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Wednesday, Nov. 26, 2014

Linda & Richard Eyre: Who’s winning the war on families?

By Linda & Richard Eyre, For the Deseret News

Published: Tue, Aug. 19 3:55 p.m. MDT

 Even as parents try harder and put forth more effort, raising responsible and values-centered children is getting harder and harder.

Even as parents try harder and put forth more effort, raising responsible and values-centered children is getting harder and harder.

(Shutterstock)

There is a war going on right now, and it pits anti-family forces against parents.

For more than three decades, we have been writing and speaking to parents and families around the globe (46 countries at last count). The disturbing thing is that even as parents try harder and put forth more effort, raising responsible and values-centered children is getting harder and harder.

This is partially because the larger institutions of our society no longer put forth much effort to support the smallest institution of family.

So after 30 years of trying to fight the war for families by arming parents with methods and techniques and ideas for raising kids — and yet still seeing the fight get harder and the tide turn more and more against families — we decided it was time to call out those who are intentionally or unintentionally harming the family and undermining parents. It's the reason we wrote our upcoming book "The Turning," which the Deseret News is currently publishing excerpts from.

Not long ago, as we were giving a speech at a national convention composed mostly of parents, we asked the audience what they thought was to blame for the increasing breakup of families and the steady decline in family life. They all tended to blame themselves.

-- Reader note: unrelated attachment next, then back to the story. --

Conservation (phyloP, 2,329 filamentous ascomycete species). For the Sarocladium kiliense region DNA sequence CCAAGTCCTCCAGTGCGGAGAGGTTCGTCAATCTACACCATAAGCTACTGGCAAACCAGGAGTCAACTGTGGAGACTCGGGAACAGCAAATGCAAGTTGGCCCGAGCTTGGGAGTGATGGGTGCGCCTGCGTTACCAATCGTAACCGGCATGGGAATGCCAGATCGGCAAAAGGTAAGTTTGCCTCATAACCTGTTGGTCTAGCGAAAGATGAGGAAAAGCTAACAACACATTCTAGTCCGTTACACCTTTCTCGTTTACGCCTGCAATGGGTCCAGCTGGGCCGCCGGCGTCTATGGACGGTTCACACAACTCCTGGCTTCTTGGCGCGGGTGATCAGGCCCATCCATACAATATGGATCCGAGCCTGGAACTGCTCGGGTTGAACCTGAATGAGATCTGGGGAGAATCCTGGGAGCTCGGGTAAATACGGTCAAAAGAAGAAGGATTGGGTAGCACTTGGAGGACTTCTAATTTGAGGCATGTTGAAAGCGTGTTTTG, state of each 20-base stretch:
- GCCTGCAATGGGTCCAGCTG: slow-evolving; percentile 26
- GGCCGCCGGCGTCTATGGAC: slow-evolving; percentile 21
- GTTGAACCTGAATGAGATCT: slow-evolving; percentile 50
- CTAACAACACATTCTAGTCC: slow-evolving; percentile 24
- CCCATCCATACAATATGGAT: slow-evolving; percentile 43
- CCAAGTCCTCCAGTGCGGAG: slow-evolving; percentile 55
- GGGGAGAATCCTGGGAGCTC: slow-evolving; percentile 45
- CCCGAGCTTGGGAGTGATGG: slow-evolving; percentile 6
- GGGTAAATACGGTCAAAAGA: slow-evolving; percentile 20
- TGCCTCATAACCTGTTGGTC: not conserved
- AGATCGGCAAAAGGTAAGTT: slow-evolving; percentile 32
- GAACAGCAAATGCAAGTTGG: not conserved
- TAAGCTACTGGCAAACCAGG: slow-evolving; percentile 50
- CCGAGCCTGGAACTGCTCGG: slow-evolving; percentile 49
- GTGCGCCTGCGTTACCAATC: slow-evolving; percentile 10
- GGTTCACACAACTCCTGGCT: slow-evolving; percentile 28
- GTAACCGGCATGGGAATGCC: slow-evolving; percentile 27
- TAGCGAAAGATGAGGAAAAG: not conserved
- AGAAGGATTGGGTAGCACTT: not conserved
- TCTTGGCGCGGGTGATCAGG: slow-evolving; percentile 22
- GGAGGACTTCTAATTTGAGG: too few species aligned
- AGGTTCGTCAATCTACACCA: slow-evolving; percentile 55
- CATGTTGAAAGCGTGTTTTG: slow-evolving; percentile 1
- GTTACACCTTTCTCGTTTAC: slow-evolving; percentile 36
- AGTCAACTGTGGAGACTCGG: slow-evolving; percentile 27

“Not spending enough time with my kids.”


“Working too much.”

“Not knowing their friends well enough, or what they watch on TV or what they do online. It’s our fault.”


We probed further.

“Do you really blame yourselves? How many of you think of your family as your highest priority?”

Ninety-five percent of the audience members raised their hands.

“Then why do you let these things happen?”

With that question, the tone of the audience’s responses changed. Hands went up all over the auditorium.

“We don’t let them happen!”

“We don’t choose how long we work … or what is put on the Internet … or the attitudes our kids pick up from their friends or their school.”

“We’re the victims of it — it happens to us.”

“Well, then,” we rephrased the earlier question, “who do we blame — who are the culprits?”

Now the audience members were releasing themselves from parental guilt, realizing there were new, larger forces causing many of their family problems and undermining their efforts to be good parents to their children. We got answers from the personal to the sweeping.

“It’s my employer.”


“It’s greedy corporate America.”


“It’s the Internet.”


“It’s advertising and instant gratification.”

“It’s all the easy credit and debt.”

“It’s the schools — what they’re teaching and what they’re not teaching.”